Researchers from the UC San Diego, University of Cambridge, University of Cyprus and the Scripps Institute report finding a highly accurate blood-based measure that could lead to development of a clinical test for autism spectrum disorder (ASD) risk in males as young as one to two years old. The test could be done in community pediatric settings. The team state that the degree of accuracy out-performs other behavioural and genetic screens for infants and toddlers with ASD described in previous studies.
The causes of ASD are complex and diverse, making it difficult to conclusively diagnose the disease much before a child’s fourth year of life. Indeed, the median age of diagnosis in the United States is 53 months.
Now, in the proof-of-principle study the team have identified blood-based genomic biomarkers that differentiated toddlers with ASD, ranging in age from one to four years old, from a control group of toddlers without ASD. Blood samples were taken at the child’s initial clinical intake. Importantly, the control group consisted of a mix of young boys commonly seen in community clinics, with typical development, mild language delay, transient language delay and global developmental delay. Against this control group, the researchers identified a genetic signature that identified 83 percent of ASD toddlers.
The study used an unbiased systems biology-based method to search for genes and gene pathways in blood samples that best distinguished ASD infants and toddlers from typically developing toddlers and toddlers with non-autism developmental delays. Specifically, the researchers measured leukocyte (white blood cell) RNA expression levels.
The researchers explain that ideally, biomarkers come from tissue affected, but in ASD this is the brain, which is obviously an inaccessible tissue. Peripheral blood of living ASD infants and toddlers is an important alternative, and obtaining blood samples is routine and safe and, thus, is a preferable and accessible tissue for identifying signatures of ASD that could be used in clinical screening and follow-up evaluations.
It has always been theorised that human blood would carry autism-relevant molecular signatures that can be used to detect the disorder at very young ages. It might also reflect aspects of the disrupted biology underlying neural defects.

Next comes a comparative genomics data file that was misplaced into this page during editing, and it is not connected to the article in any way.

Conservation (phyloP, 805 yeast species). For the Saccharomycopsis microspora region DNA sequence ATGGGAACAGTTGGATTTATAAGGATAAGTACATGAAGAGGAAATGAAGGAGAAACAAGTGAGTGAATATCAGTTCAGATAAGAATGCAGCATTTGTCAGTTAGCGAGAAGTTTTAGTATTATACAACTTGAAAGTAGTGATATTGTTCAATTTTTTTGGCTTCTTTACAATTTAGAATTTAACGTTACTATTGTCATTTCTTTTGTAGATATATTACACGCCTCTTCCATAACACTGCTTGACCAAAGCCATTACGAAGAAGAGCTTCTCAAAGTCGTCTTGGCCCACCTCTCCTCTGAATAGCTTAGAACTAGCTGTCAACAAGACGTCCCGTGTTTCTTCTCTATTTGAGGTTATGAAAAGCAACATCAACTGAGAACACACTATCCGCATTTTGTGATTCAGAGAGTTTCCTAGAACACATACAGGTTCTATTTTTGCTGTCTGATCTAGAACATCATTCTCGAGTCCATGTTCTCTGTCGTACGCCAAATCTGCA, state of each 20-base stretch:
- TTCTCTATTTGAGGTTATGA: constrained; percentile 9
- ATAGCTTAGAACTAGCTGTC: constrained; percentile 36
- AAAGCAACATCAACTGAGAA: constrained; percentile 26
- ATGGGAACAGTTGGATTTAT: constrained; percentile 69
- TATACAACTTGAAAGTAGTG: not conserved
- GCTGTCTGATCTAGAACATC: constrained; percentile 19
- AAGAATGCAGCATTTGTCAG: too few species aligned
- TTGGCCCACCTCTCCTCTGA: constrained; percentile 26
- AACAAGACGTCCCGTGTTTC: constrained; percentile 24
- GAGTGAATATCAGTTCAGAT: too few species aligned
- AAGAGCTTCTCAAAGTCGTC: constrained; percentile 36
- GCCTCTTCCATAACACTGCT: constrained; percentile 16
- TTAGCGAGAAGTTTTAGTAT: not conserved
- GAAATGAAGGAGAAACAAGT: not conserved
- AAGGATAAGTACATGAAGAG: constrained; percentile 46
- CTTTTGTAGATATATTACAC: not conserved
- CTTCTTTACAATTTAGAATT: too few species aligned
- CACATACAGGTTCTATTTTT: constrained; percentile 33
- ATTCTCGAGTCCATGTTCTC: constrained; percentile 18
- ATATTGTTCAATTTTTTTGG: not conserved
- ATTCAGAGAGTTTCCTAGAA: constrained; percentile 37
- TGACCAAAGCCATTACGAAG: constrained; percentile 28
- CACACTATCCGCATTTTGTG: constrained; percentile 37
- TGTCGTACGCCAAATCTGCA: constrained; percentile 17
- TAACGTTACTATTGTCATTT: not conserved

In fact, the researchers found gene expression differences between ASD and non-ASD in genes related to translation and immune/inflammation functions, as well as cell adhesion and cell cycle. These ASD signature classifier genes are among those that effect early brain development.
The team state that new studies point to autism beginning in the womb and published one such widely reported study last year detailing disrupted brain development in post-mortem brains of autistic children. The current study shows examination of the gene expression profiles at the very early age of initial clinical detection reveals both strong evidence of early biological processes in ASD and abnormal signals with the potential to serve as an early, practical biomarker of risk for the disorder in general pediatric settings.
Two different analyses of blood were conducted with samples involving two cohorts of study participants. 147 toddlers (91 with ASD, 56 control) in the first group and 73 toddlers (44 ASD, 29 control) in the second group. The first assay identified an ASD genomic signature 83 percent of the time; the second had a 75 percent accuracy rate.
Young male toddlers with autism were the focus of the study because autism is four times more prevalent in males than in females. This meant the team were able to more quickly recruit and test samples of autism males.
The team also theorise that the genetics and molecular bases of autism may differ somewhat in affected males and females. Therefore, different signatures might need to be discovered and developed in each gender in ASD with current work aimed at recruiting sufficiently large samples of females to begin work to discover possible gene expression markers for them.
The team stress that this is a first step toward a possible means of diagnosing autism much earlier than current methodologies, one that would greatly boost the efficacy of intervention and remedial treatments. Though proof-of-principle the researchers state that the findings are encouraging.
The team summise that the study showed that a blood-based clinical test for at-risk male infants and toddlers could be refined and routinely implemented in pediatric diagnostic settings.
Michelle is a health industry veteran who taught and worked in the field before training as a science journalist.
Featured by numerous prestigious brands and publishers, she specializes in clinical trial innovation--expertise she gained while working in multiple positions within the private sector, the NHS, and Oxford University.